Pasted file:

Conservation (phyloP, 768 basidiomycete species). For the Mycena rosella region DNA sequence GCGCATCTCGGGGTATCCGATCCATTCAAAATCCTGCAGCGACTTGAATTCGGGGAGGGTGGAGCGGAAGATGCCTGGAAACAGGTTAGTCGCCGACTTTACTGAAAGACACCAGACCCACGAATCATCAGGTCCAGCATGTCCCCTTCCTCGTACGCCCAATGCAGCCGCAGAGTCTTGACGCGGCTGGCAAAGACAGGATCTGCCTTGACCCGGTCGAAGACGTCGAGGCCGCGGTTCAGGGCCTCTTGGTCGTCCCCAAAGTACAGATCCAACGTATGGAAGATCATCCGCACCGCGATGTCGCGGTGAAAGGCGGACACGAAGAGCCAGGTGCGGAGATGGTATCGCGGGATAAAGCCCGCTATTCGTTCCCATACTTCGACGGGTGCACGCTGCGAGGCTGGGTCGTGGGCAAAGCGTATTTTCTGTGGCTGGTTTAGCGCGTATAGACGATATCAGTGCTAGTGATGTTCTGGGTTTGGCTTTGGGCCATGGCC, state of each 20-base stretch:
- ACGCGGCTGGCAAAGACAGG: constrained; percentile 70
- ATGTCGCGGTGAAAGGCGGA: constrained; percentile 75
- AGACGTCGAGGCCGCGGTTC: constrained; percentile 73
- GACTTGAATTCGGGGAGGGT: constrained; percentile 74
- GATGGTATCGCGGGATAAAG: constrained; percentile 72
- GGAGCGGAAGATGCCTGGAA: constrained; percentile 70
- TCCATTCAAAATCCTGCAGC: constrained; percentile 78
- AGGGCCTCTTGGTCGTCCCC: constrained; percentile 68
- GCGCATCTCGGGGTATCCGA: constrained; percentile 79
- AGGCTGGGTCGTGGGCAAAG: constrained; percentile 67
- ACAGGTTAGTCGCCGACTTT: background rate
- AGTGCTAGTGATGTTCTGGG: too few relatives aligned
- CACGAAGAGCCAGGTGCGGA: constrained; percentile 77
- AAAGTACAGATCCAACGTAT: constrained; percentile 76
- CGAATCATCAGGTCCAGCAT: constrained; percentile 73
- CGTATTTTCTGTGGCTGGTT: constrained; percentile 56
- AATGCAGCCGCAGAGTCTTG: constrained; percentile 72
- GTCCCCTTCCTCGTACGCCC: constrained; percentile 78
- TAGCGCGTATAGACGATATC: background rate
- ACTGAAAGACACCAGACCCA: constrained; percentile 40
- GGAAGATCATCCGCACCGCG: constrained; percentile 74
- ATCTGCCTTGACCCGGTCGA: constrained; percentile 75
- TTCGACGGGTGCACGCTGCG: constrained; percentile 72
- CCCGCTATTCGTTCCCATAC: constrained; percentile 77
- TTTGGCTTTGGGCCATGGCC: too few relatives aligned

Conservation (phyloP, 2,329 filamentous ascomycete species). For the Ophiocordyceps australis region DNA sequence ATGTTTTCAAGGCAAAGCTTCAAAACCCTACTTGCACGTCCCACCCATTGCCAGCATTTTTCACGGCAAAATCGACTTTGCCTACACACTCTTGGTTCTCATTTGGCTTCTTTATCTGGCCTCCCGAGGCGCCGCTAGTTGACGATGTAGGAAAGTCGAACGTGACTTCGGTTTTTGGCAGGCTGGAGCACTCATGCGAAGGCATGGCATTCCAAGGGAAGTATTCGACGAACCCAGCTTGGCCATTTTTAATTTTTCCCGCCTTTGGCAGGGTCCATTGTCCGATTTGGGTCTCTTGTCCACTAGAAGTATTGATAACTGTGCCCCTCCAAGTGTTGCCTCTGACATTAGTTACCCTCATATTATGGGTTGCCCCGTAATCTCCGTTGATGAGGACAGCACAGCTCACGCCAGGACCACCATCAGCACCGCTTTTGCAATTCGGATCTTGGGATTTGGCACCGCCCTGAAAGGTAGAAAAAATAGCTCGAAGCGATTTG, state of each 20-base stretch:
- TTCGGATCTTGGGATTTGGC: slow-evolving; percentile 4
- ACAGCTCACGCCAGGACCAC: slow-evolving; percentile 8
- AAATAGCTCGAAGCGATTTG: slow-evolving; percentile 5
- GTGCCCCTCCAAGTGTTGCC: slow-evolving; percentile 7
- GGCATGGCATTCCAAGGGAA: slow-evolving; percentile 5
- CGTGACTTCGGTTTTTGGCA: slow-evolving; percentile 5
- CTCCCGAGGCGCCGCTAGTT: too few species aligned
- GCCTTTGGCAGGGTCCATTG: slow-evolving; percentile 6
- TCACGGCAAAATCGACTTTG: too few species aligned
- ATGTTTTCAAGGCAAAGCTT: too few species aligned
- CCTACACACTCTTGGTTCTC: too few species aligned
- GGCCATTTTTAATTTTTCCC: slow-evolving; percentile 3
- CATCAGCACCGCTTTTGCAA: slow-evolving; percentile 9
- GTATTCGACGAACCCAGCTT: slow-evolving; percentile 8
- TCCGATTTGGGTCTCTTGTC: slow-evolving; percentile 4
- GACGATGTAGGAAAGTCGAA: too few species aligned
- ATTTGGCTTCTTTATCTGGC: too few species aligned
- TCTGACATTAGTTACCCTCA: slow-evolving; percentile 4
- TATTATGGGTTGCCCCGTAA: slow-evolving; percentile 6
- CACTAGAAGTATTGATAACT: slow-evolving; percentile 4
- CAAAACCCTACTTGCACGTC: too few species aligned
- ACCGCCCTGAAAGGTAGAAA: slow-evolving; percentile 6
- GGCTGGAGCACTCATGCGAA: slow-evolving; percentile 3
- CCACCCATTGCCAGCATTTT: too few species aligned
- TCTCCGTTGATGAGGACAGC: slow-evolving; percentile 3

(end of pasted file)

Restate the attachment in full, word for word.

Conservation (phyloP, 768 basidiomycete species). For the Mycena rosella region DNA sequence GCGCATCTCGGGGTATCCGATCCATTCAAAATCCTGCAGCGACTTGAATTCGGGGAGGGTGGAGCGGAAGATGCCTGGAAACAGGTTAGTCGCCGACTTTACTGAAAGACACCAGACCCACGAATCATCAGGTCCAGCATGTCCCCTTCCTCGTACGCCCAATGCAGCCGCAGAGTCTTGACGCGGCTGGCAAAGACAGGATCTGCCTTGACCCGGTCGAAGACGTCGAGGCCGCGGTTCAGGGCCTCTTGGTCGTCCCCAAAGTACAGATCCAACGTATGGAAGATCATCCGCACCGCGATGTCGCGGTGAAAGGCGGACACGAAGAGCCAGGTGCGGAGATGGTATCGCGGGATAAAGCCCGCTATTCGTTCCCATACTTCGACGGGTGCACGCTGCGAGGCTGGGTCGTGGGCAAAGCGTATTTTCTGTGGCTGGTTTAGCGCGTATAGACGATATCAGTGCTAGTGATGTTCTGGGTTTGGCTTTGGGCCATGGCC, state of each 20-base stretch:
- ACGCGGCTGGCAAAGACAGG: constrained; percentile 70
- ATGTCGCGGTGAAAGGCGGA: constrained; percentile 75
- AGACGTCGAGGCCGCGGTTC: constrained; percentile 73
- GACTTGAATTCGGGGAGGGT: constrained; percentile 74
- GATGGTATCGCGGGATAAAG: constrained; percentile 72
- GGAGCGGAAGATGCCTGGAA: constrained; percentile 70
- TCCATTCAAAATCCTGCAGC: constrained; percentile 78
- AGGGCCTCTTGGTCGTCCCC: constrained; percentile 68
- GCGCATCTCGGGGTATCCGA: constrained; percentile 79
- AGGCTGGGTCGTGGGCAAAG: constrained; percentile 67
- ACAGGTTAGTCGCCGACTTT: background rate
- AGTGCTAGTGATGTTCTGGG: too few relatives aligned
- CACGAAGAGCCAGGTGCGGA: constrained; percentile 77
- AAAGTACAGATCCAACGTAT: constrained; percentile 76
- CGAATCATCAGGTCCAGCAT: constrained; percentile 73
- CGTATTTTCTGTGGCTGGTT: constrained; percentile 56
- AATGCAGCCGCAGAGTCTTG: constrained; percentile 72
- GTCCCCTTCCTCGTACGCCC: constrained; percentile 78
- TAGCGCGTATAGACGATATC: background rate
- ACTGAAAGACACCAGACCCA: constrained; percentile 40
- GGAAGATCATCCGCACCGCG: constrained; percentile 74
- ATCTGCCTTGACCCGGTCGA: constrained; percentile 75
- TTCGACGGGTGCACGCTGCG: constrained; percentile 72
- CCCGCTATTCGTTCCCATAC: constrained; percentile 77
- TTTGGCTTTGGGCCATGGCC: too few relatives aligned

Conservation (phyloP, 2,329 filamentous ascomycete species). For the Ophiocordyceps australis region DNA sequence ATGTTTTCAAGGCAAAGCTTCAAAACCCTACTTGCACGTCCCACCCATTGCCAGCATTTTTCACGGCAAAATCGACTTTGCCTACACACTCTTGGTTCTCATTTGGCTTCTTTATCTGGCCTCCCGAGGCGCCGCTAGTTGACGATGTAGGAAAGTCGAACGTGACTTCGGTTTTTGGCAGGCTGGAGCACTCATGCGAAGGCATGGCATTCCAAGGGAAGTATTCGACGAACCCAGCTTGGCCATTTTTAATTTTTCCCGCCTTTGGCAGGGTCCATTGTCCGATTTGGGTCTCTTGTCCACTAGAAGTATTGATAACTGTGCCCCTCCAAGTGTTGCCTCTGACATTAGTTACCCTCATATTATGGGTTGCCCCGTAATCTCCGTTGATGAGGACAGCACAGCTCACGCCAGGACCACCATCAGCACCGCTTTTGCAATTCGGATCTTGGGATTTGGCACCGCCCTGAAAGGTAGAAAAAATAGCTCGAAGCGATTTG, state of each 20-base stretch:
- TTCGGATCTTGGGATTTGGC: slow-evolving; percentile 4
- ACAGCTCACGCCAGGACCAC: slow-evolving; percentile 8
- AAATAGCTCGAAGCGATTTG: slow-evolving; percentile 5
- GTGCCCCTCCAAGTGTTGCC: slow-evolving; percentile 7
- GGCATGGCATTCCAAGGGAA: slow-evolving; percentile 5
- CGTGACTTCGGTTTTTGGCA: slow-evolving; percentile 5
- CTCCCGAGGCGCCGCTAGTT: too few species aligned
- GCCTTTGGCAGGGTCCATTG: slow-evolving; percentile 6
- TCACGGCAAAATCGACTTTG: too few species aligned
- ATGTTTTCAAGGCAAAGCTT: too few species aligned
- CCTACACACTCTTGGTTCTC: too few species aligned
- GGCCATTTTTAATTTTTCCC: slow-evolving; percentile 3
- CATCAGCACCGCTTTTGCAA: slow-evolving; percentile 9
- GTATTCGACGAACCCAGCTT: slow-evolving; percentile 8
- TCCGATTTGGGTCTCTTGTC: slow-evolving; percentile 4
- GACGATGTAGGAAAGTCGAA: too few species aligned
- ATTTGGCTTCTTTATCTGGC: too few species aligned
- TCTGACATTAGTTACCCTCA: slow-evolving; percentile 4
- TATTATGGGTTGCCCCGTAA: slow-evolving; percentile 6
- CACTAGAAGTATTGATAACT: slow-evolving; percentile 4
- CAAAACCCTACTTGCACGTC: too few species aligned
- ACCGCCCTGAAAGGTAGAAA: slow-evolving; percentile 6
- GGCTGGAGCACTCATGCGAA: slow-evolving; percentile 3
- CCACCCATTGCCAGCATTTT: too few species aligned
- TCTCCGTTGATGAGGACAGC: slow-evolving; percentile 3